187. Instruction From the Department of State to Certain Diplomatic Missions1
- Spanish Membership in NATO
Paris for Embassy, USRO and Knight for Gruenther. USLO Norfolk for SACLANT. The purposes of this circular instruction are (1) to acquaint the recipient posts with recent developments on the question of Spanish membership in NATO, (2) to communicate the Department’s current position on this issue, and (3) to elicit comments.
[2½ lines of source text not declassified] On February 10 at an Embassy dinner, the Spanish Ambassador in Washington, Sr. Areilza, indicated to Ambassador John Davis Lodge that Spain wished to enter [Page 542] NATO. Subsequently on February 15, the Spanish Ambassador called at the Department and brought up the same matter [4½ lines of source text not declassified].
On March 4 General Vigon, Chief of the Spanish High General Staff, asked General Kissner, head of the Joint United States Military Group in Madrid, to determine the possibilities of obtaining authorization at a military rather than a political level for a Spanish military observer on the staff of SHAPE. It was explained to General Vigon that such a proposal would require the sanction of each NATO nation at the political level.
About the same time, the representatives of various NATO powers approached the Department for its views regarding Spanish membership in NATO. [11 lines of source text not declassified]
[1 paragraph (3½ lines of source text) not declassified]
Congressional interest has also been noticeable, the Department having been specifically asked by several Congressmen whether there is a possibility of Spain becoming a member of NATO.
In order to clarify U.S. policy on the subject, the Operations Coordinating Board included Spanish membership in NATO as an emerging problem in its Progress Report on NSC 5418/12 covering the period June 9, 1954, through April 27, 1955. The OCB requested the National Security Council to review U.S. policy toward Spain with regard to the latter’s association with NATO. The NSC met on May 12, 1955, and recorded the following action taken:
[Here follows the text of paragraphs b (1) and (2) of the action taken at the May 12 NSC meeting; see supra]
In the meantime, fourteen resolutions have been introduced in the House of Representatives and one in the Senate (Senate Con. Resolution No. 34, dated May 24, in which 14 Senators joined) all of which stated:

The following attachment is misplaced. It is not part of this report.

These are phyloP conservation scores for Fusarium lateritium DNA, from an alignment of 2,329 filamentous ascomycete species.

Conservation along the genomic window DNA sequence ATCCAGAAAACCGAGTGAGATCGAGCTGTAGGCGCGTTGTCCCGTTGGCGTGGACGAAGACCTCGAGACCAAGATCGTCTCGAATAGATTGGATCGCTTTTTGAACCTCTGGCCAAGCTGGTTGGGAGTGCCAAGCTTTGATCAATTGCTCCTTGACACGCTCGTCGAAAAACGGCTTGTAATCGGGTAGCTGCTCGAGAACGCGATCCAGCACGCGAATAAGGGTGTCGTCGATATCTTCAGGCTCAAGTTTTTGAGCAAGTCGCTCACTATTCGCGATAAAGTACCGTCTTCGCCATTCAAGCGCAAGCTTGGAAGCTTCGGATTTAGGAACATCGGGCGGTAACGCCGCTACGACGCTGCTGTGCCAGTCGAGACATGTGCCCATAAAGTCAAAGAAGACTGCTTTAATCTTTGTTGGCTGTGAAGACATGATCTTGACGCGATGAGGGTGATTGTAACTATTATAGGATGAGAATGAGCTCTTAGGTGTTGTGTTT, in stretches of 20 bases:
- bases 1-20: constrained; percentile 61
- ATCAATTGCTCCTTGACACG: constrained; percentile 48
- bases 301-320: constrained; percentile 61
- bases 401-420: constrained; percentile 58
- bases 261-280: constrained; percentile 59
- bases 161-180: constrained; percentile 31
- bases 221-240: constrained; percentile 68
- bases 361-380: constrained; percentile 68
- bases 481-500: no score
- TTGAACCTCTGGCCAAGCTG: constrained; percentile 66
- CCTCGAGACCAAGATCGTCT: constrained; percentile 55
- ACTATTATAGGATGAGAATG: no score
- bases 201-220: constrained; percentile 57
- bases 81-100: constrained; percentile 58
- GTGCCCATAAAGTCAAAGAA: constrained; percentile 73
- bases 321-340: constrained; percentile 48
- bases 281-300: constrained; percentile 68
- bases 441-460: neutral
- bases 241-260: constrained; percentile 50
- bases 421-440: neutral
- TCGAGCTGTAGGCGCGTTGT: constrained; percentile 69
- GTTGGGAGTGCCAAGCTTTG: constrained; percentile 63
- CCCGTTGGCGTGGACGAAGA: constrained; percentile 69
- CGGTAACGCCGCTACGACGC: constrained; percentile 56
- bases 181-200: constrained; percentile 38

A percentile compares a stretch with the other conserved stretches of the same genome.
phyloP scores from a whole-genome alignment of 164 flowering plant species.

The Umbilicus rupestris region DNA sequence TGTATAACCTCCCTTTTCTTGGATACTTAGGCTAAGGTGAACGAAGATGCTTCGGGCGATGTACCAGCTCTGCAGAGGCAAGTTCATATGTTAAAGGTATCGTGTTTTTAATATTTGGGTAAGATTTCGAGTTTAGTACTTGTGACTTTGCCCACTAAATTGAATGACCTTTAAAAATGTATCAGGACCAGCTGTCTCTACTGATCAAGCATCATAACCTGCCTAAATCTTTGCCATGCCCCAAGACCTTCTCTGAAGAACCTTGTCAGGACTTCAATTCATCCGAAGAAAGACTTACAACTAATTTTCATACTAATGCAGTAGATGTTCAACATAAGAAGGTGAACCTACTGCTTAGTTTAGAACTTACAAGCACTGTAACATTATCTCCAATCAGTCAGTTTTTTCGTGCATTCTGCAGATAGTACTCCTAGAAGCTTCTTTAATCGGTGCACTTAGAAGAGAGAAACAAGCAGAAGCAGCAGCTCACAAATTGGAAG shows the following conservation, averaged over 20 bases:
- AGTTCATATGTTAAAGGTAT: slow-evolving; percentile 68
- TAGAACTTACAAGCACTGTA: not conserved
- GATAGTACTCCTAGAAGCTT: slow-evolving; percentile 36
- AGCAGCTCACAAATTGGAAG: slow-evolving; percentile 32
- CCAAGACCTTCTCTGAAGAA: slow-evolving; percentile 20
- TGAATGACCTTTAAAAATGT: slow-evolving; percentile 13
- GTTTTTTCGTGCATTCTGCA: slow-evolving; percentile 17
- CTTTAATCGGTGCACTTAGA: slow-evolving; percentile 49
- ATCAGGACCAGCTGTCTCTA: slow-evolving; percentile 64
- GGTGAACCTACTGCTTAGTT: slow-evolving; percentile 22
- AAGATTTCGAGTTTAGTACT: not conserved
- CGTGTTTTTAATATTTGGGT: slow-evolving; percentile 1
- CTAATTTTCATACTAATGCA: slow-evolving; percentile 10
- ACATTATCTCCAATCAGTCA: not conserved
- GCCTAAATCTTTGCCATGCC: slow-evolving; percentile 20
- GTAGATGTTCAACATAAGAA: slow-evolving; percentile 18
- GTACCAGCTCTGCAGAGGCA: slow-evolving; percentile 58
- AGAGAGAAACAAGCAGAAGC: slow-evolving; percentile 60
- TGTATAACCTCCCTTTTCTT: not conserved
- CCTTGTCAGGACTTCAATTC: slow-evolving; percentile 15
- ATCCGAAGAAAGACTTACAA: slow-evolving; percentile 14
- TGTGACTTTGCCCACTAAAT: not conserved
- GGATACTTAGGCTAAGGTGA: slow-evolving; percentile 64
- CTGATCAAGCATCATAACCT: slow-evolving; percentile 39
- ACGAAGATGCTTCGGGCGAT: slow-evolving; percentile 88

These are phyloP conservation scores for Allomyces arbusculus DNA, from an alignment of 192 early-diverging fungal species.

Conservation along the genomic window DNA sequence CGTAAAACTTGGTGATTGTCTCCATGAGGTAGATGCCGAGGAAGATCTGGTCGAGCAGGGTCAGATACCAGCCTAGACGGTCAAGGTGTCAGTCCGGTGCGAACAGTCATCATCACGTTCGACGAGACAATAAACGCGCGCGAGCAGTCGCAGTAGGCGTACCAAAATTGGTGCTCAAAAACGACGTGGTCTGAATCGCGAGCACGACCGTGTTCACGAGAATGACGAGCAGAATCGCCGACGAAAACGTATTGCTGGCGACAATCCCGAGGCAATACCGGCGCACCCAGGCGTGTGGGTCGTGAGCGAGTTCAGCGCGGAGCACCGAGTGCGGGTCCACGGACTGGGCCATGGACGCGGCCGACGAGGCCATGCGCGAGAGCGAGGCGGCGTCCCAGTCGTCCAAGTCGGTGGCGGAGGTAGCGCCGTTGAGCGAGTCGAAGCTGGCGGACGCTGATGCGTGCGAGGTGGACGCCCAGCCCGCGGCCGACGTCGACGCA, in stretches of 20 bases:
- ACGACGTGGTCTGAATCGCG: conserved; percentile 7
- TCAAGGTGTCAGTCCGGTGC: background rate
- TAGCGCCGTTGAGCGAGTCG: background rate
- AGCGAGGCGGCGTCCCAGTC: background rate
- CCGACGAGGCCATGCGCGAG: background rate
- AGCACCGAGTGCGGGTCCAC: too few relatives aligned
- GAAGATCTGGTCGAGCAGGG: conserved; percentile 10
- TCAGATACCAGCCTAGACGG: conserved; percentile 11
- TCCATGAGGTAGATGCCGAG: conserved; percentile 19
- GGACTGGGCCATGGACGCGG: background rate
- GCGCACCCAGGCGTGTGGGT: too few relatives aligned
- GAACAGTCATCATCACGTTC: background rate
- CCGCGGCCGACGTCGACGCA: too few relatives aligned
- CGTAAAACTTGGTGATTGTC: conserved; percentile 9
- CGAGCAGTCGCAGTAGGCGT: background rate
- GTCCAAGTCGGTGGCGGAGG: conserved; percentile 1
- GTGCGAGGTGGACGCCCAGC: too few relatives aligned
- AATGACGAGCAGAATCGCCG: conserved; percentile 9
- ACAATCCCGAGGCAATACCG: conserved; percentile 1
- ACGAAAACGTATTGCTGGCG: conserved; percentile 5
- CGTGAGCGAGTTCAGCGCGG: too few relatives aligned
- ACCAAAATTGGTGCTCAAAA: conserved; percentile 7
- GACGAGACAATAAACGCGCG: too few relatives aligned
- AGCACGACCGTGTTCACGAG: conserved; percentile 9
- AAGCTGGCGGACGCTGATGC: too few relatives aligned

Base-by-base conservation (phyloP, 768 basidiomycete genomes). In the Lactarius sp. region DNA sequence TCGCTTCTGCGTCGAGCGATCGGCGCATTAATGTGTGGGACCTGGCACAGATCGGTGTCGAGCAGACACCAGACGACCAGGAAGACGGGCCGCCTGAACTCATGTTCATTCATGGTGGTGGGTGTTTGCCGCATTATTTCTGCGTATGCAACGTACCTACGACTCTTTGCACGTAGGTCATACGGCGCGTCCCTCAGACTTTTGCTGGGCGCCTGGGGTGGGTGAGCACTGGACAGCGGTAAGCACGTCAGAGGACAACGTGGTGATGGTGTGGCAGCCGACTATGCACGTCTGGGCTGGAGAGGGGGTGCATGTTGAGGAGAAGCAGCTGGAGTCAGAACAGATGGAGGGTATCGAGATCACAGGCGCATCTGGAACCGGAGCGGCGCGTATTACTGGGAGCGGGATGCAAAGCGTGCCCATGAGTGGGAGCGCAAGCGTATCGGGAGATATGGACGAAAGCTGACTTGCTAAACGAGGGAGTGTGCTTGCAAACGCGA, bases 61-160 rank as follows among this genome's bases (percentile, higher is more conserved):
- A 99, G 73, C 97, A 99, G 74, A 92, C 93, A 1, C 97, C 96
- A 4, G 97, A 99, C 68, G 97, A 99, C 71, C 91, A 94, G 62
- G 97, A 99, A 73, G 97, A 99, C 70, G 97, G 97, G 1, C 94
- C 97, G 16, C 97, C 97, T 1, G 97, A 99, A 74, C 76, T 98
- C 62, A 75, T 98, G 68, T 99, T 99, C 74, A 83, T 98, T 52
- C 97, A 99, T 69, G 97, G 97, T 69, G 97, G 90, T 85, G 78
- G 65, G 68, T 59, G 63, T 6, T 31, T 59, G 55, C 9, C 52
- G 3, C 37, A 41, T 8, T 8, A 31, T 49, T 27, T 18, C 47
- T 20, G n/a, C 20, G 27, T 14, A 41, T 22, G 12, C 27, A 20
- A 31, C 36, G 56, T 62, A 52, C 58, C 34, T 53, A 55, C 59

“That it is the sense of the Congress of the United States that the Department of State should take all proper and necessary steps to bring about an invitation to Spain to become a party to the North Atlantic Treaty and a member of the North Atlantic Treaty Organization.”
Pursuant to the guidance furnished by the NSC, the Department is taking the following position which will constitute the substance of the Department’s comments to the House and Senate Foreign Relations Committees with respect to the resolutions referred to above:
“It is United States policy to maintain and develop its friendly relations with Spain. The United States also seeks to encourage the improvement of relations between Spain and other nations of Western [Page 543] Europe, in order to tie Spain as closely as possible into plans for the regional defense of Western Europe and to create a climate favorable to eventual Spanish participation in NATO.
“The United States favors Spanish membership in NATO. It must be recognized, however, that the effectiveness of the NATO alliance depends in large measure upon the sincere willingness of all member nations to cooperate with one another. Not only does the admittance of a new member to NATO require the unanimous consent of all NATO governments, but the intimate working relationship that has evolved within NATO can be successful only if all members are prepared to work together on the basis of mutual confidence. While Western European attitudes toward Spain appear much more friendly and conciliatory than a few years ago, it is apparent that several nations are not prepared at this time to agree to Spanish membership in NATO.
“In the present situation it is believed that a strong United States initiative in behalf of Spanish membership in NATO would not be profitable. On the contrary, it might adversely affect the solidarity now existing within NATO itself without accomplishing any concrete results.
“The prospects of attaining the ultimate objective of Spanish membership in NATO will be enhanced as relations between Spain and the other NATO powers continue to improve/The primary responsibility for such an improvement in relations lies, of course, with Spain and the other countries concerned. However, the Department of State is constantly following the situation and will continue to take all appropriate steps to encourage the improvement of relationships, in the hope that full Spanish membership in NATO will finally become practical. In the meantime, it is believed that the concurrent resolution under reference would not serve the purpose for which it is designed and might, for the reasons set forth above, prove counter-productive.”
If approached regarding Spanish membership in NATO, the recipient posts are authorized to communicate to appropriate government officials the above position outlined to Congress. Without raising the matter specifically with foreign ministries, the Embassies are requested to submit their comments with respect to local attitudes on this subject, particularly with regard to timing.
- Source: Department of State, Central Files, 740.5/6–2955. Secret. Drafted in WE on June 7; cleared with RA, H, GTI, G, P, EUR, and OEE; and approved by Merchant. Sent to Madrid, London, The Hague, Brussels, Oslo, Rome, Ankara, Athens, Lisbon, Bonn, Copenhagen, Luxembourg, Reykjavik, Ottawa, and Paris.↩
- Document 185.↩